There was a round of applause and, as Mainwaring looked down at Godfrey's two sisters, he felt a pang in his heart. He quickly blinked back tears and stood for a moment, just smiling at Dolly and Sissy, heart thrumming as they smiled back, applauding louder than anyone else in the church. Mainwaring knew, right then, that Godfrey was watching. And he was crying. Crying with happiness at this perfect send-off, seeing all those dearest to him gathered, and Mainwaring could hold it no longer. He saluted the coffin and staggered back to his seat with the tears swimming behind his glasses. Sitting down he silently wished Godfrey the best.

Eventually the gathering made their way towards the cemetery, pallbearers leading the way with Godfrey's coffin. They all sang as they walked, a slow and melodic tune, and all could feel Godfrey singing along with them. The Vicar said some words over the coffin and most people were holding themselves together. Then, as the coffin was being lowered into the hole, The Last Post was played and everyone fell apart. The sisters clung onto each other, sobbing desperately into handkerchiefs and even Mainwaring could feel the sobs and grief building up inside him as tears ran unchecked down his face.

Glancing around he saw that all the men, including the platoon members, were crying. Resentment worked its way up and Mainwaring decided that he hated it all. Society, everything. How dare they suggest that men be stronger than women! How dare they say that soldiers must be brave and never cry? We're all human, for God's sake! We cry. Especially when we lose a fellow soldier. A fellow friend.

Soon enough it was all over and everyone walked despondently back down from the cemetery, dabbing at their red and swollen eyes. They made their way back to the Godfreys' cottage for light refreshments and conversation. Dolly and Sissy caught Mainwaring unawares as he was biting into a cucumber sandwich.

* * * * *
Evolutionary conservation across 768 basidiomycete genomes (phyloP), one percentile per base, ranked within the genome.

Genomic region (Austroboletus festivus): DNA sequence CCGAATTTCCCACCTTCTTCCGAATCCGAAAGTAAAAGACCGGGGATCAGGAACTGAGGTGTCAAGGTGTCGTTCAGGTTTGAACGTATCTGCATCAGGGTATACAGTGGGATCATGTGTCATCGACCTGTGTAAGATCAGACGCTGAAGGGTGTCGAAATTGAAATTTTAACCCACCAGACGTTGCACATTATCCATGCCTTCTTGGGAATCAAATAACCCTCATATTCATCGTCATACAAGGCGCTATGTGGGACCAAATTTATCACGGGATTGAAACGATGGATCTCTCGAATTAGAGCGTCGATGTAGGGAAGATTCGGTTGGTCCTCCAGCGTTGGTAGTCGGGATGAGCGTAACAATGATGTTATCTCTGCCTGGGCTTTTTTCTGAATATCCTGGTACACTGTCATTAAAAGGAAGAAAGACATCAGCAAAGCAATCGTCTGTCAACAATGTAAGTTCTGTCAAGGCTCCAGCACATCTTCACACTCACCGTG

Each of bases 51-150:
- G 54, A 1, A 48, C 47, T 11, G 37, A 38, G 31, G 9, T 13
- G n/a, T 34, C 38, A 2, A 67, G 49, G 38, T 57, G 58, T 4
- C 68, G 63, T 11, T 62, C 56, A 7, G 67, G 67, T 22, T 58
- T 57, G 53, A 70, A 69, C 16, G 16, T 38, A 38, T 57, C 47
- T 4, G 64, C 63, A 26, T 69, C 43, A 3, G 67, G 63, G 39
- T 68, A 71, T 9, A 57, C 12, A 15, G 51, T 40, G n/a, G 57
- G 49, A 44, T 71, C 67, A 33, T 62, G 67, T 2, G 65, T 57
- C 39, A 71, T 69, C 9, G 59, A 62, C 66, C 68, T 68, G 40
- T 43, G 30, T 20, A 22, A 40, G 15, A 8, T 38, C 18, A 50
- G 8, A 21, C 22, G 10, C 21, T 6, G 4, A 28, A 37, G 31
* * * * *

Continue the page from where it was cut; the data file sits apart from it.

"Mr Mainwaring," Dolly said and he turned around to face them.

"Ah," he said, not sure what to call them. First names were too personal but he couldn't call them Miss Godfrey and Miss Godfrey. "My condolences, ladies."

"Thank you very much," Sissy said. "We really appreciate everything you've done. The eulogy was lovely."

"Charles would've been so happy," Dolly said, her voice wavering with emotion. "So proud… This is the perfect send-off for him."

Tears were glittering in both the sisters' eyes and Mainwaring didn't know what to say. Thankfully Sissy spared him.

"You don't have to say anything, Mr Mainwaring. We know it was hard for you today also."

"Yes, well," Mainwaring said. "Like I said, he was a very loyal member of the platoon, and dare I say it, a very good friend."

"He always spoke very highly of you," Dolly said and her voice cracked, tears spilling down her pale cheeks once again. "He always liked you."

"And I liked him," Mainwaring said, wondering if the tears would ever stop forming in his own eyes. "So we must remember him as that. Fellow soldier and friend, brother, confidant, optimist and always loyal."

And that was when Mainwaring realised; the whole platoon had been based on something he'd never realised. It wasn't the thrill of adventure. It wasn't to protect their country. It was loyalty. And that was all that had ever been displayed throughout the war years. Loyalty. And it had been shown here today even. Though the war had ended several years ago the old platoon members had all come along to pay their respects and show their never-ending loyalty.

And that's what made Private Charles Godfrey such a marvellous man; he was loyal. And the Home Guard would always remain loyal to each other, no matter what.